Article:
The Gifts of the Jews : How a Tribe of Desert Nomads Changed the Way Everyone Thinks and Feels
Normally, I only include books on this page that I recommended highly and unequivocally. In the case of The Gifts of the Jews, I do recommend it, but with a bit of equivocating.
There's no sense rehashing all the critiquing that has already been done on this short and fascinating volume -- it is truly a quite thought-provoking attempt at some historical paradigm shifting. My question is whether such shifting is warranted in light of the evidence Cahill brings to bear on his thesis.
Like most bible-based historical analyses, Gifts suffers from assumptive leaps often grounded on precious little substance. For example, to claim that our very concept of time evolved from one of cyclical and unbreakable repetition with no end and no beginning to our current "processive" notions of past and future because of the Jews begs more questions than Cahill tackles. Among them are how the Egyptians managed to spend decades building monuments that were intended to last forever if they were convinced it would all be for naught when the next cycle began anew. For that matter, how did the Sumerians ever get around to building cities?
The author also provides mountains of detail regarding the emotional states of biblical figures whose words and behaviors were described in the barest of minimalist proportions, attributing broad and profound meanings to mere handfuls of words. To his credit, Cahill chose for his basis an unconventional translation that hews much closer to the meaning of the original language, and in fact his presentation of that novel interpretation is the best part of this book, but some of those interpretations strain credulity to such an extent that his underlying thesis is too often undermined. As an example, jumping directly from the Burning Bush to the conclusion that "God…can burn in us without consuming" is poetic and clever but did this actually occur to the early Israelites?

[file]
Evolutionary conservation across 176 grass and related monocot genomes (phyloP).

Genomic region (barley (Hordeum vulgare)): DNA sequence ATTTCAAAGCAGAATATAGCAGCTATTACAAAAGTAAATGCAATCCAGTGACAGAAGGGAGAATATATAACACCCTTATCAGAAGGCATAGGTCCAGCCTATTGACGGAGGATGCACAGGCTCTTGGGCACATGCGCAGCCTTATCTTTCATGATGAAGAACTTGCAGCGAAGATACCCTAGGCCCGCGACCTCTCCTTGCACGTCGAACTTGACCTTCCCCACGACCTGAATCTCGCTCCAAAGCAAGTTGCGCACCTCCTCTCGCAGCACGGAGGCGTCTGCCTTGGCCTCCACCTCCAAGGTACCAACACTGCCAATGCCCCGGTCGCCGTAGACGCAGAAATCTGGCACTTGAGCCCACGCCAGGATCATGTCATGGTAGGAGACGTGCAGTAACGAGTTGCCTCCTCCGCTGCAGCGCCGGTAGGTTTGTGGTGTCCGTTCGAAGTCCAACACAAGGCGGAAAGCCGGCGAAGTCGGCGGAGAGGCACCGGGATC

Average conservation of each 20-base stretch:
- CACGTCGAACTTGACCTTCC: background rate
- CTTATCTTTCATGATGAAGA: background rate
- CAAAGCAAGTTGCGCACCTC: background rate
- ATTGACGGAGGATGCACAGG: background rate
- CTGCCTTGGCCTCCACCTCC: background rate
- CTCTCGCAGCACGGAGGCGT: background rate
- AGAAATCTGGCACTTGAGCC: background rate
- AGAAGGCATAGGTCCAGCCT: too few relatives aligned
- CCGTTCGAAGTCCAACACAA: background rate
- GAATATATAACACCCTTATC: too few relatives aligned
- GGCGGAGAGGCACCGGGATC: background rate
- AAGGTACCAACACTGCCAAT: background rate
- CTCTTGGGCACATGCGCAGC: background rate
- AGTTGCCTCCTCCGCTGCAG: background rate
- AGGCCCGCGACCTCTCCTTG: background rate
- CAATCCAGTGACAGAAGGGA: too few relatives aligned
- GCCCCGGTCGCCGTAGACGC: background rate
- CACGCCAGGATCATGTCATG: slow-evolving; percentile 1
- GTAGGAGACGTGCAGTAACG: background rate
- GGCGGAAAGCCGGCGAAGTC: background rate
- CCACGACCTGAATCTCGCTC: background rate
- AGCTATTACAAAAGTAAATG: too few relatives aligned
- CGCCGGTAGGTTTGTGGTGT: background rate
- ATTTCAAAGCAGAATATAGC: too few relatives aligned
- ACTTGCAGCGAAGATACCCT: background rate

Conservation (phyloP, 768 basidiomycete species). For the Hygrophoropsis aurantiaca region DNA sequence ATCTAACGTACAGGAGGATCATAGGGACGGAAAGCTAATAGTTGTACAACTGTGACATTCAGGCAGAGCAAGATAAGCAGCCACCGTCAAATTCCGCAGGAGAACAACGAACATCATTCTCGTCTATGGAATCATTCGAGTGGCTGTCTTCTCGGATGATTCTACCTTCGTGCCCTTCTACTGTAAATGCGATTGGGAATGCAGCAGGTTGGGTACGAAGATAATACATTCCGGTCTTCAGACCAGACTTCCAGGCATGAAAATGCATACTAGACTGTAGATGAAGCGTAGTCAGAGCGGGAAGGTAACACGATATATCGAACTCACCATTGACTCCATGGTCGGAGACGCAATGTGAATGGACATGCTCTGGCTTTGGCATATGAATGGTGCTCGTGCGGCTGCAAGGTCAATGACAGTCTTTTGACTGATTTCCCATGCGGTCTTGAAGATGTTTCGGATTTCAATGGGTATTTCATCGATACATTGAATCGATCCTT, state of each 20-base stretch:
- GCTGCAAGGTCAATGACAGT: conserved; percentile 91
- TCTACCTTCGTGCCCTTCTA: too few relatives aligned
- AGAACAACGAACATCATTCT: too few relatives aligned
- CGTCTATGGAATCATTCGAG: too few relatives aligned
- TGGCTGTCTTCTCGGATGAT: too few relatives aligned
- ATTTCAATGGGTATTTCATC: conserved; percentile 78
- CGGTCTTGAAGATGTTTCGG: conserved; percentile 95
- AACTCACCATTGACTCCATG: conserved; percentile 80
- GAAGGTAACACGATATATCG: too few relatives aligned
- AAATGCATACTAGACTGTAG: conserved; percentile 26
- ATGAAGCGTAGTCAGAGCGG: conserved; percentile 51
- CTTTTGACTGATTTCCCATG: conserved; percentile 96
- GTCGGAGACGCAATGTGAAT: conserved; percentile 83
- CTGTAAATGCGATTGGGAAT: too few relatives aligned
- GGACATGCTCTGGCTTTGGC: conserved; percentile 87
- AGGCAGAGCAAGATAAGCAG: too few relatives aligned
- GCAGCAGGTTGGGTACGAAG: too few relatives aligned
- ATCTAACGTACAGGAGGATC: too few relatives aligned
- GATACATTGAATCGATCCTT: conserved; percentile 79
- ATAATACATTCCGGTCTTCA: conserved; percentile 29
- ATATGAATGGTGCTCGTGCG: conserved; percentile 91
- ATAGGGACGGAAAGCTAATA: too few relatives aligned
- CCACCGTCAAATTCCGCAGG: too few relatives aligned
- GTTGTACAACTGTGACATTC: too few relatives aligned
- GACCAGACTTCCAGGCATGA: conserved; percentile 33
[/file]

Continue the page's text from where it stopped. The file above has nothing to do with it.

Overall, there is far too much speculation upon which to hang a serious thesis, and it put me in mind of the classic skit in which one syllable uttered by a diplomat becomes three paragraphs from the translator. However, the book is so full of wonderful nuggets that it is still a delight to read, at least once you get past the overlong and overly-discursive discussion of the Sumerian "Epic of Gilgamesh," and that's why I am recommending it. Cahill's reading of the Abraham and Isaac story is tremendously moving, as is the story of the exodus from Egypt, particularly as concerns the ongoing frustrations of Moses. One of the most soul-stirring sections is the one dealing with the "minor" prophet Amos, who openly scorns the "elegant piety" of the people of Israel and exhorts them to put away the symbolic sacrifices and instead "let justice flow like water."